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According to Mr Wear, Tolstoy (not his real name) advocates the theory that the Allies willingly and knowingly sent Soviet POWs and Soviet collaborators back to the Soviet Union to their deaths in 1945. This theory  is thoroughly discussed by Professor of History Thomas M Barker in an article written for the book “Eisenhower and the German POWs” entitled “A British Variety of Pseudo-history“.

So, let us see what Mr wear has to offer.

“In a secret agreement later confirmed by Winston Churchill, Franklin Roosevelt and Joseph Stalin at Yalta, these Russian soldiers were condemned to be sent back without choice to the Soviet Union.”

A secret agreement? Sound almost conspiratorial. The fact is the Yalta Agreement was discussed and approved by the British cabinet in full knowledge of what might happen to those forced to return. Why? Because the British were extremely worried about about western POWs liberated by the Russians and still under Russian control.

“Knowing that torture and death lay ahead of them, many of these Russians chose to end their own lives before returning to the Soviet Union.”

Most Soviet POWs were willing to return home to see their families. Most were screened by the Russians and were either sent home or in the case of a few, kept back in camps for further investigation.  Around 350,000 were either imprisoned, sent to hard labour detachments of killed. The ones concerned for their own safety were those who worked for the Germans. For obvious reason.

See This article from Nottingham University.

“Soviet prisoners at German camps who were to be repatriated to the Soviet Union after the war often begged to be shot on the spot rather than be delivered into the hands of the Soviet NKVD.”

That is more likely to be Soviet prisoners who worked for the Germans.

“Conforming to agreements with the Soviets, an attempt was made to entrain 399 former Russian soldiers who had been captured in German uniform, from the assembly center at Dachau on Saturday, January 19 [1946].”

Mr Wear confirms that very fact. Thank you Mr Wear.

“Thus, for most Soviet POWs, being shot in a German concentration camp was far preferable to being tortured and executed on their return to the Soviet Union.”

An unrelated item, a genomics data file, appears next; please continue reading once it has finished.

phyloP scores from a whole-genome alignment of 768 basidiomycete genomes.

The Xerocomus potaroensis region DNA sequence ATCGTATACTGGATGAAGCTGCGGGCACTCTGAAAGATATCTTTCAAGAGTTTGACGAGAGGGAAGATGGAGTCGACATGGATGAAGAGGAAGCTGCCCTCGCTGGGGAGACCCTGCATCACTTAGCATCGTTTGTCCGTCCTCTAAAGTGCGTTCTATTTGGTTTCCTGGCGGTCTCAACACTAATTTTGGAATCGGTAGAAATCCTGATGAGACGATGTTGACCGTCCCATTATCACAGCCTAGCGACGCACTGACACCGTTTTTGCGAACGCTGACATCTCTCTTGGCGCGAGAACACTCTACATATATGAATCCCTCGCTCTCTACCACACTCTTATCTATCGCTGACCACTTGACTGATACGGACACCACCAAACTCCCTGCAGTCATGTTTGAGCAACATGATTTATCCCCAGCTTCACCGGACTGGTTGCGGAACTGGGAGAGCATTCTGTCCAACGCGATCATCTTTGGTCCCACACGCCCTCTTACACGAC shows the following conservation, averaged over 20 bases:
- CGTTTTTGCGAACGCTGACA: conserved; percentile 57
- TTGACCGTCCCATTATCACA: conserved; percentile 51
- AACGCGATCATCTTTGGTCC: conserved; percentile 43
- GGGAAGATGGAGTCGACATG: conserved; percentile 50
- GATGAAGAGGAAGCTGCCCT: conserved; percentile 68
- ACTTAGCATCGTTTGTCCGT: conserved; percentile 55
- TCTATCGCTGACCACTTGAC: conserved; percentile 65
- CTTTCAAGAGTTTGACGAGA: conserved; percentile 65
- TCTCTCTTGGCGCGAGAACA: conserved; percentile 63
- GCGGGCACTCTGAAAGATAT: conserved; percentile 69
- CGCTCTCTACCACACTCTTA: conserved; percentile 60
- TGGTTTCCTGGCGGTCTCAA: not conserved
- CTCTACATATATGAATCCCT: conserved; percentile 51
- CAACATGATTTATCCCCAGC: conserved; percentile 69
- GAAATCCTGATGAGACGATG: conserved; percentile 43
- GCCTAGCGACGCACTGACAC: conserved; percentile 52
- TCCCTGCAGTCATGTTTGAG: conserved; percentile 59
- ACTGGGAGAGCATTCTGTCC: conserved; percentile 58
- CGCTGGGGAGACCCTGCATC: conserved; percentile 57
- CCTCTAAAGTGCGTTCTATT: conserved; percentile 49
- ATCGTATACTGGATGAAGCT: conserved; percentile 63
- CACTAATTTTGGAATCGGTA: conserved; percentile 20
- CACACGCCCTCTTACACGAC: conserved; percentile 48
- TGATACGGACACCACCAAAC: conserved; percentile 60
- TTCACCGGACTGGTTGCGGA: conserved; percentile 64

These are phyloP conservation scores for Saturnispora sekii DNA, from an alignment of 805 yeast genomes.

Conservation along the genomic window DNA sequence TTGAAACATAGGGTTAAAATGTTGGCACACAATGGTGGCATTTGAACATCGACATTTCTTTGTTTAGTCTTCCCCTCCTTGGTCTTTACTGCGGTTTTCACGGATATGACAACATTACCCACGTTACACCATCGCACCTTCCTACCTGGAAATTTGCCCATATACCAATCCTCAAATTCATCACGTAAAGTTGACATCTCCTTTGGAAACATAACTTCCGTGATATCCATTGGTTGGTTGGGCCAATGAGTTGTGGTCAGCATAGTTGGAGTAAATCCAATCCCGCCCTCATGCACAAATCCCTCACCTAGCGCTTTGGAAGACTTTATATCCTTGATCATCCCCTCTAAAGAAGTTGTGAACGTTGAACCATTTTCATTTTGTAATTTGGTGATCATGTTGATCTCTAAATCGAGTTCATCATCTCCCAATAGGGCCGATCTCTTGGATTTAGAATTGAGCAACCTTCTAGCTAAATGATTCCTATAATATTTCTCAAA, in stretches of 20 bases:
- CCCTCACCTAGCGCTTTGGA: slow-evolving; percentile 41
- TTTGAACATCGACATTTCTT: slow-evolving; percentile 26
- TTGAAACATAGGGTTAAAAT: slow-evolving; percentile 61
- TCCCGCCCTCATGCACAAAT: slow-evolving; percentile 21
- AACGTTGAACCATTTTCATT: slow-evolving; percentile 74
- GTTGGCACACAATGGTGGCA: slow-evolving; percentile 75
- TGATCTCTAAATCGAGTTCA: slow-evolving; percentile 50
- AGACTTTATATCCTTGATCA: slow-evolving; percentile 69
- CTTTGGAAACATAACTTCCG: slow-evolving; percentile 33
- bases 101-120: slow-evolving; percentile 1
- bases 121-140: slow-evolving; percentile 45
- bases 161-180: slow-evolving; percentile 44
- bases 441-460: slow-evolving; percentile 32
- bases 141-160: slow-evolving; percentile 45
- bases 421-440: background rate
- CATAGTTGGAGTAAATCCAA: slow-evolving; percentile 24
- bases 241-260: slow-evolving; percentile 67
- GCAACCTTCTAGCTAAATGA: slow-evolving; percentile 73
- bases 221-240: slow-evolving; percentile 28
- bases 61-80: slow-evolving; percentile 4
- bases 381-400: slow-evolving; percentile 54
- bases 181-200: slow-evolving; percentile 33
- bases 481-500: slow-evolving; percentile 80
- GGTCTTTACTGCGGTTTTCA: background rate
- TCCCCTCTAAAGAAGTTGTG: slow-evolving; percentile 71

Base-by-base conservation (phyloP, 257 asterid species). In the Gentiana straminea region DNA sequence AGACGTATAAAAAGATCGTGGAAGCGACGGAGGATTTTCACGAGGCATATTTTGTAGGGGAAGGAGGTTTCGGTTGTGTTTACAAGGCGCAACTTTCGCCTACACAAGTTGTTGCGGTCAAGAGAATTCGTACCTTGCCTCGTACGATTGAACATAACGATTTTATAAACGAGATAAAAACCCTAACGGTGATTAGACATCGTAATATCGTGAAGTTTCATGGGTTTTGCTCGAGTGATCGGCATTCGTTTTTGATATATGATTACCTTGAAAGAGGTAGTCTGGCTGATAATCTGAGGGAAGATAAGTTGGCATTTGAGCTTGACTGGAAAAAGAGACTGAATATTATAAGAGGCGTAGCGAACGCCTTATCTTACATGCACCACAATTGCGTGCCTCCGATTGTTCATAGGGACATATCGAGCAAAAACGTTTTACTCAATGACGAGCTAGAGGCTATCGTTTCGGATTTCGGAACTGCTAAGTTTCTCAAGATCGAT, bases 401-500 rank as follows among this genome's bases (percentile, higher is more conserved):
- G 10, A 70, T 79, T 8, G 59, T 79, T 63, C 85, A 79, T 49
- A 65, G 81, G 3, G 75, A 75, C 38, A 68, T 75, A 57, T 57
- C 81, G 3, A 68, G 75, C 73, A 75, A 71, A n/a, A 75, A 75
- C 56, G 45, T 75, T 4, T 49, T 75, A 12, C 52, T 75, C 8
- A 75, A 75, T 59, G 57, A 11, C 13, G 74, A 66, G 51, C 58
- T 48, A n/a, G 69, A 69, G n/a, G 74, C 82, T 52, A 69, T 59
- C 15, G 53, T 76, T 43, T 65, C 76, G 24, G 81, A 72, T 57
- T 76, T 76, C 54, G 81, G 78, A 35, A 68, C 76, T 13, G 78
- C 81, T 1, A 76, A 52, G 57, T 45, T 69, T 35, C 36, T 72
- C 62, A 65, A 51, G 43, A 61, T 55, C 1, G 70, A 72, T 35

This should read somewhat differently:

“Thus, for most Soviet POWs who worked or fought for the Germans, being shot in a German concentration camp was far preferable to being tortured and executed on their return to the Soviet Union.”

“Tragically, however, British and American leaders forced repatriation of Soviet POWs in order to maintain good relations with Stalin and the Soviet Union. The repatriation of the Soviet POWs can be seen as a policy of appeasement that at the time was thought to be in the best interests of the United States and Great Britain.”

Indeed it was. Britain and the US were extremely concerned about the fate of their own men liberated from POW camps by the Soviets and still in the hands of the Soviets.

“Victims of Yalta also states that Stalin abandoned all Soviet POWs during the war.”

Indeed it appears that he did…including his own son.

“The Soviet Union was not a party to The Hague Conventions. Nor was the Soviet Union a signatory of the Geneva Convention of 1929, which defined more precisely the conditions to be accorded POWs.”

Quite true.

“The death of millions of Russian POWs in German captivity constitutes one of the major tragedies of the Second World War.”

You don’t say Mr Wear.

“However, much of the blame for the terrible fate of these Soviet soldiers was due to the inflexibly cruel policies of Joseph Stalin.”

Er…no it wasn’t Mr Wear. As a nation that had signed up to the Hague  Conventions Germany was obliged to look after her prisoners whether the prisoner nation had signed the treaty or not. It was not up to the Red Cross nor the Soviets to provide the main means of care for Soviet POWs in German hands.

Art. 7.

The Government into whose hands prisoners of war have fallen is charged with their maintenance.

In the absence of a special agreement between the belligerents, prisoners of war shall be treated as regards board, lodging, and clothing on the same footing as the troops of the Government who captured them.

The only system that was responsible for the deaths of 3 million Soviet POWs was the National Socialist one.